Early in May, I learned that George Broadhead, sworn enemy of Mary Whitehouse and founder of two of the UK’s longest established gay campaign organisations, had died. George was not only a remarkable (and very funny) human being but a good friend and as it happens a fellow Manxman. Also, a keen supporter of the local humanist group Isle of Man Freethinkers since the early days.
George grew up here. His parents kept a bed and breakfast hotel in Hutchinson Square, Douglas – according to George, the first on the island to boast hot and cold running water in every room. During World War Two, the Hutchinson Square area was requisitioned as a camp for Jewish internees. George’s family were moved to a house about a mile away.
The ‘guests’ at the Hutchinson Square camp included artists and intellectuals such as Arthur Koestler and Kurt Schwitters. Unsurprisingly then, it quickly spawned a highbrow camp newspaper, lectures, concerts and plays. George was particularly amused to learn a few years ago that the plays included a daring skit on Romeo and Juliet entitled Romeo and Julian – quite astonishing anywhere in 1940, especially the Isle of Man.
At the end of the war, the camps closed and resumed normal business as hotels again. Meanwhile, George moved up to high school. In the early 1950’s, and already sure of his sexual orientation, he left the island for university in the UK. He was quickly drawn into both the pre-legal gay scene around London and early efforts at law reform.
In the 1970’s George was a mentor to a young Peter Tatchell and an early member of CHE (Campaign for Homosexual Equality), which had a more militant approach. He was also the prime mover in another campaign, marked as much by his impish sense of humour as his desire for justice.
When Mary Whitehouse brought her infamous blasphemy case against Gay News, she was quoted as saying that ‘everything good and true’ was being undermined in the UK by a ‘humanist gay lobby’. This puzzled and amused George. As both a gay man and a humanist he knew of no such lobby but thought it might be fun to realise Mrs Whitehouse’s nightmare.
After one small informal meeting, the Gay Humanist Group (later renamed the Gay and Lesbian Humanist Association, GALHA) was formed – the first such grouping in the world. George later founded another effective campaign group, the Pink Triangle Trust (PTT). They are now two of the longest established gay and lesbian groups in the UK.
One later campaign of George’s particularly makes Manx humanists proud. It may amaze people to know that only one classroom in Africa gratefully bears the name of a Manxman, who is a gay atheist. Some years ago, the PTT began heavily contributing to a secular school in Uganda – a country where some of the most notorious religious prejudice against gays continues. In return, one schoolroom there is named the George Broadhead and Roy Saich Classroom.
How I met George
I first met George after I contacted GALHA to let them know about changes in Manx legislation concerning homosexuality. He replied, mentioning his Manx roots and was greatly pleased that things were finally changing for the better. Through George, I was given the opportunity to contribute articles regarding Manx topics for GALHA and PTT print and online publications. George also mentioned that he and his long-term partner, Roy Saich, were planning to revisit his childhood home. I offered to ferry them around. Some months later, I spent a very pleasant day driving them around his old haunts and the tourist sites. I sometimes drove with some difficulty, thanks to George’s day-long flow of funny and scandalous reminiscences from the passenger seat. During their visit they also attended our monthly Freethinker lunch, where he similarly amused and delighted the rest of the group. It was the start of a long and happy friendship.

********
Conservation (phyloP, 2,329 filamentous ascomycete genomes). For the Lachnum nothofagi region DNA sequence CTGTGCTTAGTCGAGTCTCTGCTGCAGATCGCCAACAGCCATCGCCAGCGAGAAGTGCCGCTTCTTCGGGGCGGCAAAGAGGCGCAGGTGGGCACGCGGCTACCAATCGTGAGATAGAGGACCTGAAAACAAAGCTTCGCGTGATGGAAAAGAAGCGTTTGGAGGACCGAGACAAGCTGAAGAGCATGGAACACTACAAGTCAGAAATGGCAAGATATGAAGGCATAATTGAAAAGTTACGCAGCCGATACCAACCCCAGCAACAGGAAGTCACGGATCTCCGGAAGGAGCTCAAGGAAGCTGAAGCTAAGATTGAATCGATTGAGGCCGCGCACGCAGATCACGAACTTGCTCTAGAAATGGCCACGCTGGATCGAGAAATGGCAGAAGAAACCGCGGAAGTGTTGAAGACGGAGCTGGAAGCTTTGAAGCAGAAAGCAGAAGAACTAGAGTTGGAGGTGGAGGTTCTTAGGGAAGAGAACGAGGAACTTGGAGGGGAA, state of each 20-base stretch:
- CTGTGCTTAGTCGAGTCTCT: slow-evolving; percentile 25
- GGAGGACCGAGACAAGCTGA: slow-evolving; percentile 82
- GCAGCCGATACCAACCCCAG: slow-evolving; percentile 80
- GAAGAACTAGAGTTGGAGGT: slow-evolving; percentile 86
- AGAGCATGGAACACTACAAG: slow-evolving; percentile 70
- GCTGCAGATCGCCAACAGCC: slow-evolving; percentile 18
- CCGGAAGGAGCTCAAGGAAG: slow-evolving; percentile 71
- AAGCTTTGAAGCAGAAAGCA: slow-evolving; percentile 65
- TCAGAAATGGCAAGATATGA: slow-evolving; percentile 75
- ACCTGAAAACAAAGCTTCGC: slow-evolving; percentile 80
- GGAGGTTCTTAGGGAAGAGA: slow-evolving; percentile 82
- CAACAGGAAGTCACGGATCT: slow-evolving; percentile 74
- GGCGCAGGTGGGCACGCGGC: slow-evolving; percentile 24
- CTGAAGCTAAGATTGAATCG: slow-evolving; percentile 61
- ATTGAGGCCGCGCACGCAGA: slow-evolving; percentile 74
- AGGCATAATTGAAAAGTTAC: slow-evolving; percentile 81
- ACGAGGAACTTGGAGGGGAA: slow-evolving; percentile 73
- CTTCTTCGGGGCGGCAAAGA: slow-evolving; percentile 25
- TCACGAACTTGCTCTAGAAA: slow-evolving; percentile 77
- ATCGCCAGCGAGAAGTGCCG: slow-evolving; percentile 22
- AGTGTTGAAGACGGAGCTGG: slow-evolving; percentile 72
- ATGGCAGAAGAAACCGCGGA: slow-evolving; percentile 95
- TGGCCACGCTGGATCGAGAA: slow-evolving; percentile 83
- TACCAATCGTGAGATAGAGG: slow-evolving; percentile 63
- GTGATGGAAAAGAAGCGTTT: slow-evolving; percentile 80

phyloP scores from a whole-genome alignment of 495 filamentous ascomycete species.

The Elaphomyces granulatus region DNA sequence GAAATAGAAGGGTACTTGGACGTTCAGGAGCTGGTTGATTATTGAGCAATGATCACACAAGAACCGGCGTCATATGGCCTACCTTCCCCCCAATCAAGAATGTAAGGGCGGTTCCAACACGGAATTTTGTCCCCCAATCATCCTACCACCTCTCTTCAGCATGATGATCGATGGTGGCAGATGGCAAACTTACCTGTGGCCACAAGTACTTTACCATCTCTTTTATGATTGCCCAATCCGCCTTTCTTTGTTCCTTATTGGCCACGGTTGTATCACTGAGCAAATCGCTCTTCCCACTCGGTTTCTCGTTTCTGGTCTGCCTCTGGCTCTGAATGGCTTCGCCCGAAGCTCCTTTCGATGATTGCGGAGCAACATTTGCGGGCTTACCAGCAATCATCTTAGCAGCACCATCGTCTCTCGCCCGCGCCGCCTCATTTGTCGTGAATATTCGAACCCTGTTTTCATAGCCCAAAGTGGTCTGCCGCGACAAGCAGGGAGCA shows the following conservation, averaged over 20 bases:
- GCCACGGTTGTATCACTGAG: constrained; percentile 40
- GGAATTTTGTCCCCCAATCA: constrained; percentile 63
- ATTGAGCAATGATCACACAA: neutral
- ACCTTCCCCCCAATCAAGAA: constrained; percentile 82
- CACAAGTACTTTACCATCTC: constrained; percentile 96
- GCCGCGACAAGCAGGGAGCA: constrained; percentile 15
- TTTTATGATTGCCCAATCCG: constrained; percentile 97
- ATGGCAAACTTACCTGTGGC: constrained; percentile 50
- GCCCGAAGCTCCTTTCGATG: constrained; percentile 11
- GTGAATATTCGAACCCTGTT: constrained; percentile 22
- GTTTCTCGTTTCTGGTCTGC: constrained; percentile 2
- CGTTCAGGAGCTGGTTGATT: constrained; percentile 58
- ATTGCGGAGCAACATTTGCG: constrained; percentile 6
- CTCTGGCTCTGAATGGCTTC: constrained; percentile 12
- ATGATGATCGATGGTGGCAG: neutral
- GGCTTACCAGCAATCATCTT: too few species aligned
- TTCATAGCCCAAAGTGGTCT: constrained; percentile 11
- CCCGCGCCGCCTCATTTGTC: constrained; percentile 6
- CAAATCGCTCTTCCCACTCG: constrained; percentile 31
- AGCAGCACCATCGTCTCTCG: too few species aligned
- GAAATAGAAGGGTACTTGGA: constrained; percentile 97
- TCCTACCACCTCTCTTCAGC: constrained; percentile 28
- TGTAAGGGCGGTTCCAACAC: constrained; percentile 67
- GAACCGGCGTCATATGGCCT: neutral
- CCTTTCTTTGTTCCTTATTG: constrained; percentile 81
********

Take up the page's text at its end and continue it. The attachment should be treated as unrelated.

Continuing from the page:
George continued to contact me about current Manx affairs – our last exchange only a few months ago. But I was by no means alone. As I learn from tributes to him on Facebook, even at 87 George sent out daily streams of e-mails to friends around the world, followed campaigns, offered support and wrote letters to national newspapers. For example, less than a week before he died George had written to Leo Igwe, a notable Nigerian human rights campaigner, in connection with an African facing blasphemy charges. But George was far from the po-faced political campaigner one might expect. As much as he triumphed for the defence of free speech and justice for gays, his life was a quest for the best music, literature, drama, the finest restaurant or hotel (preferably with art deco furnishings) and the perfect negroni. His constant partner on this quest for 57 years – from the barely legal days to civil partnership and eventually marriage – was Roy. Not too many heterosexual partnerships sealed with a traditional church marriage last that long. Always snappily dressed, on Facebook he once posted a photo in a snazzy fedora. I remarked on his similarity to George Melly, quipping that maybe we should start calling him ‘Good Time George’, referring to Melly’s song. His response was a photo taken with Melly from the Gay News trial days, both loudly suited, both in fedoras and waving jazz hands. It almost makes me wonder which George the song actually refers to. Like his namesake, George Broadhead was a joy to see in action and will be a hard act to follow.